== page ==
Math and Cutting for the Topiaries

I sat down this morning to finish planning all the pattern pieces for the remaining 7 topiaries, then rolled out my paper and started drafting.

Between wrestling cats for the use of the rulers, maneuvering around the harp, and crouching on the floor for several hours straight, I decided to go ahead and sling one of my new 4’x8′ sheets of MDF onto a table base and spread out on a table in my cat-free studio.

There are a lot of things that need moving around and reorganizing, and I was postponing putting up the table until I got that done–that, and because it’s freaking heavy–but having a workspace this big is fabulous.

Several hours later and I’m down in the atrium again:

Okay, so the best-laid plans of mice and men. A lot of pieces had to be modified to fit the yardage available; Pooh’s shirt got longer, and he’s now wearing 3/4-length sleeves, instead of the cap-sleeved midi he usually wears. It’s his winter shirt.

I ran out of belly and inner-ears for Eyore, but they’ll be pink, and I think I can locate that locally. Christopher Robin has skin and hair, but no clothes. I had intended to make his shirt red without looking up a picture; it’s not, and I ran out of red anyway. I could have sworn I’d ordered some blue for his pants, but discovered upon looking at the pile of unrolled burlap that there is no pant-blue. So about 3 yards short. Not bad for guessing yardage to cover topiary animals before even determining the pattern pieces.

Luckily, burlap doesn’t have a nap and it’s wiggly enough that if you don’t cut it straight, no one will be able to tell–all the pieces just barely fit. I wound up with a tiny pile of scraps (many of them so small they’re only in the scrap pile just because there’s nothing else to use to solve emergencies) and an even tinier pile of trash:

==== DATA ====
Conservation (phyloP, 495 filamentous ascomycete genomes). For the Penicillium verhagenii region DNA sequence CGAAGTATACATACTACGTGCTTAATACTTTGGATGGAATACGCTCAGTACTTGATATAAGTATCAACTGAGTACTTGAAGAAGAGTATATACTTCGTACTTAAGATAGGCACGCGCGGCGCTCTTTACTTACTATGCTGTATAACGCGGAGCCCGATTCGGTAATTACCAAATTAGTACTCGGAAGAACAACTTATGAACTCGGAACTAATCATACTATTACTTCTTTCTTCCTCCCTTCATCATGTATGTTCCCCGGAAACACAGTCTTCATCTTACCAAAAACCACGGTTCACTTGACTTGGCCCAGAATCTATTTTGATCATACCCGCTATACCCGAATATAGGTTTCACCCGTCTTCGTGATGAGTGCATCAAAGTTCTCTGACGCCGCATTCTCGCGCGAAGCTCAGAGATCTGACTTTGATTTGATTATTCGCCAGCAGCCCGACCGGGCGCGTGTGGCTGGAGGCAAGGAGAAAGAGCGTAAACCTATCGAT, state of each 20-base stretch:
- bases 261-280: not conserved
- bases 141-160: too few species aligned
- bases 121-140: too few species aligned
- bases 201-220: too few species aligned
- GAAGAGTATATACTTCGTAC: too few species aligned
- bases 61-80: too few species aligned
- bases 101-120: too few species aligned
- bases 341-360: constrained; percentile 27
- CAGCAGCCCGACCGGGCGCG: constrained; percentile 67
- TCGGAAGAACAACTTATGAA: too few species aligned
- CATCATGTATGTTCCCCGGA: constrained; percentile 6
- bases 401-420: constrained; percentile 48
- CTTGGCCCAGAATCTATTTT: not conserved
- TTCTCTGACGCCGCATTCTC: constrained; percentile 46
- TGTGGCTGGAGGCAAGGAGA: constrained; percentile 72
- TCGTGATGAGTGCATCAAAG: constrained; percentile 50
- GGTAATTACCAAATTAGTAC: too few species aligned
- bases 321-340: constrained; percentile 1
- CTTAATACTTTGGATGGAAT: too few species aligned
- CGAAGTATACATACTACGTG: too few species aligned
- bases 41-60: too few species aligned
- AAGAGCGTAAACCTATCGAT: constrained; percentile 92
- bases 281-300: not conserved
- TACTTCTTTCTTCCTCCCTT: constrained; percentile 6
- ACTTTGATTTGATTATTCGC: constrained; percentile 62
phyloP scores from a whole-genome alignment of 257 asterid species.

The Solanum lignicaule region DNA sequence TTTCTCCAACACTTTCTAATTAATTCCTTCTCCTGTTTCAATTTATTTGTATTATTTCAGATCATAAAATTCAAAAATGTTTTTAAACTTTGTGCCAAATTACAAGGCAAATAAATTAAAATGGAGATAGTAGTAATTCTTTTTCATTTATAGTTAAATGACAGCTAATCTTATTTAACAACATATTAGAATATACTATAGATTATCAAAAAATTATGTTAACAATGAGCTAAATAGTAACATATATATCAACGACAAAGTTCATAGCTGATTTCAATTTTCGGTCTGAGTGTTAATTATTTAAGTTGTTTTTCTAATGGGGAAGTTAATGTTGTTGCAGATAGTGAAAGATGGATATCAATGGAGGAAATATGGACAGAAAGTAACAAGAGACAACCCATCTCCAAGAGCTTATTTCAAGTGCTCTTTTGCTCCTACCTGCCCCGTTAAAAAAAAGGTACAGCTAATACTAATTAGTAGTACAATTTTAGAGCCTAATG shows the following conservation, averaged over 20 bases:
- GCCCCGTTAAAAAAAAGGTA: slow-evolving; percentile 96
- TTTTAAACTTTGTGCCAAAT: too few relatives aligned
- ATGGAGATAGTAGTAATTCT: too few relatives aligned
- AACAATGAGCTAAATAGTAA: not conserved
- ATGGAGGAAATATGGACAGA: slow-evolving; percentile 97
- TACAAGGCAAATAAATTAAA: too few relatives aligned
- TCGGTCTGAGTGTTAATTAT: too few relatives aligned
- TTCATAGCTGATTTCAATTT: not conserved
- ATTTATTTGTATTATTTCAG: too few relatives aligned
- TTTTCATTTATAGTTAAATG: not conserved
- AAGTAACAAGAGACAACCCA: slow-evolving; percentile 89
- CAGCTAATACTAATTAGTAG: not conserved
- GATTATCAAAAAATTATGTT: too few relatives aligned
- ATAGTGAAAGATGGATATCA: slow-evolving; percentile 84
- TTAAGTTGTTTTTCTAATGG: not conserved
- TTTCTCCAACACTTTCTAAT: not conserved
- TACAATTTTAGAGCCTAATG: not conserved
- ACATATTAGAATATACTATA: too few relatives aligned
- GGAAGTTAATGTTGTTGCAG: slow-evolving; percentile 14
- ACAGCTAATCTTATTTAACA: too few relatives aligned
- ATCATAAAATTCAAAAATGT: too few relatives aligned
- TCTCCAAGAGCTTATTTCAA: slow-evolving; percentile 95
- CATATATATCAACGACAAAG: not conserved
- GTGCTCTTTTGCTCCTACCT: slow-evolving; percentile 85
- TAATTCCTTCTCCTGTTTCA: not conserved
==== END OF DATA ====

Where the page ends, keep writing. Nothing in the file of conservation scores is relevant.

9 thoughts on “Math and Cutting for the Topiaries

    • You never thought you’d agree with . . . math? Actually, I guess I can’t argue with that; I never thought I’d agree with math, either, until I started using it in the real world.

  1. I simply wished to thank you very much once again. I am not sure what I might have handled in the absence of those strategies shown by you about such subject matter. This was a intimidating scenario in my view, but taking note of a new professional way you managed the issue forced me to leap for joy. Now i am happy for your service and thus hope you recognize what a powerful job that you’re putting in training the rest all through your blog post. More than likely you haven’t got to know any of us.

    • Clothing topiary animals was an intimidating scenario for me as well; glad I could help. No, I haven’t met a single member of my Spam Cult in person.

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